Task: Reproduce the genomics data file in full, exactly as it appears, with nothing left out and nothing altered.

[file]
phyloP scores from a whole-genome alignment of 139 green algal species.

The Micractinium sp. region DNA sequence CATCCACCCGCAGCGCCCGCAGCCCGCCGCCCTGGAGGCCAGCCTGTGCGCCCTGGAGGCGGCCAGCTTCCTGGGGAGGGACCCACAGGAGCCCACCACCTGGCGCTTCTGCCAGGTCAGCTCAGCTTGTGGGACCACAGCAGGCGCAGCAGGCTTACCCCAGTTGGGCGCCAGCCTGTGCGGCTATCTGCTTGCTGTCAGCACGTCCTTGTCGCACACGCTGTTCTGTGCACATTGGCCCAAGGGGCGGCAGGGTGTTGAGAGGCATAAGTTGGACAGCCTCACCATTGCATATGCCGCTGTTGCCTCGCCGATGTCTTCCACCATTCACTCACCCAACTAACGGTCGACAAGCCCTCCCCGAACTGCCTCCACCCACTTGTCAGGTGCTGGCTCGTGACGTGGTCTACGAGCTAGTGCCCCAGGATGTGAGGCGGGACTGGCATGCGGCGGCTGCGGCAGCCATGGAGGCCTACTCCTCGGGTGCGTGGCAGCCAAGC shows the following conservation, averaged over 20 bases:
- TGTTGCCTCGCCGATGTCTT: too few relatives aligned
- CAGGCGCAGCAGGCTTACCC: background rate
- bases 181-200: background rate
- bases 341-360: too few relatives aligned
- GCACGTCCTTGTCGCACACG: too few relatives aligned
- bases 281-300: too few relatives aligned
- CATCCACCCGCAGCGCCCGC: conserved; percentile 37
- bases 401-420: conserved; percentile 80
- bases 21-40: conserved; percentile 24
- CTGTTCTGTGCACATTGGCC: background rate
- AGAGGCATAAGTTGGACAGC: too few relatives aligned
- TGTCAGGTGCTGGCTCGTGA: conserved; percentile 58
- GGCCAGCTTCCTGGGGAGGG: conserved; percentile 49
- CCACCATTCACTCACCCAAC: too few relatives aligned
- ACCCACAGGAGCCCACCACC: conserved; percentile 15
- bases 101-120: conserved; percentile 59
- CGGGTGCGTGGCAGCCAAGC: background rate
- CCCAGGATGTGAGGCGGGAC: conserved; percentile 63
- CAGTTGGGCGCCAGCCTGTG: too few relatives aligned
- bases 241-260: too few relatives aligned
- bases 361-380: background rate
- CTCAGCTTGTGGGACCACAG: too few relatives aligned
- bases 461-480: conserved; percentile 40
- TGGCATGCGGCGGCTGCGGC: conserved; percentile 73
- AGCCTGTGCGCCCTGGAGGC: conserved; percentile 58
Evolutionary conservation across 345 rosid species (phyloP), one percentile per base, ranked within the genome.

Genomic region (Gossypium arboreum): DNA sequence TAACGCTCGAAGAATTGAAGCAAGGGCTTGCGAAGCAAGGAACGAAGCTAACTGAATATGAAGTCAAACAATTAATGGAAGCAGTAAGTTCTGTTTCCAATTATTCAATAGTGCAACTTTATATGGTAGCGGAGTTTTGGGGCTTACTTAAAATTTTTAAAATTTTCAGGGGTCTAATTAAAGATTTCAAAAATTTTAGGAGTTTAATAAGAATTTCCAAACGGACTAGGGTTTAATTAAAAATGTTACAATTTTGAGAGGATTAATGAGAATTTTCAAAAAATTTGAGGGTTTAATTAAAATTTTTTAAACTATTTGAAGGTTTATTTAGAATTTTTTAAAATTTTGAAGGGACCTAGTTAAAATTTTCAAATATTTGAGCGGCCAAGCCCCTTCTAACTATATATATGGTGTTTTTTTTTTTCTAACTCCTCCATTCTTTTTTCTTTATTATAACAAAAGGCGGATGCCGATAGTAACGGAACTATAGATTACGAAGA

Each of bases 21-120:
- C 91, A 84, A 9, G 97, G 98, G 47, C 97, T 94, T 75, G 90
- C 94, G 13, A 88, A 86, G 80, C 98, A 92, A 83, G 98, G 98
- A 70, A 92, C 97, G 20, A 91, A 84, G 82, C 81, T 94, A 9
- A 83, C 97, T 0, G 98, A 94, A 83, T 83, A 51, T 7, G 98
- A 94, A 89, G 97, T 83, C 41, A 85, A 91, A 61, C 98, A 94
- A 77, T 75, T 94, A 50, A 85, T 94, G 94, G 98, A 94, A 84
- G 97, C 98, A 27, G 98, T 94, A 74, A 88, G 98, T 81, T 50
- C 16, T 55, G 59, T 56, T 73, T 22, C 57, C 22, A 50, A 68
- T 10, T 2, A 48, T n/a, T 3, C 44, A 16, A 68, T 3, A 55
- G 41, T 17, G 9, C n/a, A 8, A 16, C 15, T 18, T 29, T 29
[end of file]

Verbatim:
phyloP scores from a whole-genome alignment of 139 green algal species.

The Micractinium sp. region DNA sequence CATCCACCCGCAGCGCCCGCAGCCCGCCGCCCTGGAGGCCAGCCTGTGCGCCCTGGAGGCGGCCAGCTTCCTGGGGAGGGACCCACAGGAGCCCACCACCTGGCGCTTCTGCCAGGTCAGCTCAGCTTGTGGGACCACAGCAGGCGCAGCAGGCTTACCCCAGTTGGGCGCCAGCCTGTGCGGCTATCTGCTTGCTGTCAGCACGTCCTTGTCGCACACGCTGTTCTGTGCACATTGGCCCAAGGGGCGGCAGGGTGTTGAGAGGCATAAGTTGGACAGCCTCACCATTGCATATGCCGCTGTTGCCTCGCCGATGTCTTCCACCATTCACTCACCCAACTAACGGTCGACAAGCCCTCCCCGAACTGCCTCCACCCACTTGTCAGGTGCTGGCTCGTGACGTGGTCTACGAGCTAGTGCCCCAGGATGTGAGGCGGGACTGGCATGCGGCGGCTGCGGCAGCCATGGAGGCCTACTCCTCGGGTGCGTGGCAGCCAAGC shows the following conservation, averaged over 20 bases:
- TGTTGCCTCGCCGATGTCTT: too few relatives aligned
- CAGGCGCAGCAGGCTTACCC: background rate
- bases 181-200: background rate
- bases 341-360: too few relatives aligned
- GCACGTCCTTGTCGCACACG: too few relatives aligned
- bases 281-300: too few relatives aligned
- CATCCACCCGCAGCGCCCGC: conserved; percentile 37
- bases 401-420: conserved; percentile 80
- bases 21-40: conserved; percentile 24
- CTGTTCTGTGCACATTGGCC: background rate
- AGAGGCATAAGTTGGACAGC: too few relatives aligned
- TGTCAGGTGCTGGCTCGTGA: conserved; percentile 58
- GGCCAGCTTCCTGGGGAGGG: conserved; percentile 49
- CCACCATTCACTCACCCAAC: too few relatives aligned
- ACCCACAGGAGCCCACCACC: conserved; percentile 15
- bases 101-120: conserved; percentile 59
- CGGGTGCGTGGCAGCCAAGC: background rate
- CCCAGGATGTGAGGCGGGAC: conserved; percentile 63
- CAGTTGGGCGCCAGCCTGTG: too few relatives aligned
- bases 241-260: too few relatives aligned
- bases 361-380: background rate
- CTCAGCTTGTGGGACCACAG: too few relatives aligned
- bases 461-480: conserved; percentile 40
- TGGCATGCGGCGGCTGCGGC: conserved; percentile 73
- AGCCTGTGCGCCCTGGAGGC: conserved; percentile 58
Evolutionary conservation across 345 rosid species (phyloP), one percentile per base, ranked within the genome.

Genomic region (Gossypium arboreum): DNA sequence TAACGCTCGAAGAATTGAAGCAAGGGCTTGCGAAGCAAGGAACGAAGCTAACTGAATATGAAGTCAAACAATTAATGGAAGCAGTAAGTTCTGTTTCCAATTATTCAATAGTGCAACTTTATATGGTAGCGGAGTTTTGGGGCTTACTTAAAATTTTTAAAATTTTCAGGGGTCTAATTAAAGATTTCAAAAATTTTAGGAGTTTAATAAGAATTTCCAAACGGACTAGGGTTTAATTAAAAATGTTACAATTTTGAGAGGATTAATGAGAATTTTCAAAAAATTTGAGGGTTTAATTAAAATTTTTTAAACTATTTGAAGGTTTATTTAGAATTTTTTAAAATTTTGAAGGGACCTAGTTAAAATTTTCAAATATTTGAGCGGCCAAGCCCCTTCTAACTATATATATGGTGTTTTTTTTTTTCTAACTCCTCCATTCTTTTTTCTTTATTATAACAAAAGGCGGATGCCGATAGTAACGGAACTATAGATTACGAAGA

Each of bases 21-120:
- C 91, A 84, A 9, G 97, G 98, G 47, C 97, T 94, T 75, G 90
- C 94, G 13, A 88, A 86, G 80, C 98, A 92, A 83, G 98, G 98
- A 70, A 92, C 97, G 20, A 91, A 84, G 82, C 81, T 94, A 9
- A 83, C 97, T 0, G 98, A 94, A 83, T 83, A 51, T 7, G 98
- A 94, A 89, G 97, T 83, C 41, A 85, A 91, A 61, C 98, A 94
- A 77, T 75, T 94, A 50, A 85, T 94, G 94, G 98, A 94, A 84
- G 97, C 98, A 27, G 98, T 94, A 74, A 88, G 98, T 81, T 50
- C 16, T 55, G 59, T 56, T 73, T 22, C 57, C 22, A 50, A 68
- T 10, T 2, A 48, T n/a, T 3, C 44, A 16, A 68, T 3, A 55
- G 41, T 17, G 9, C n/a, A 8, A 16, C 15, T 18, T 29, T 29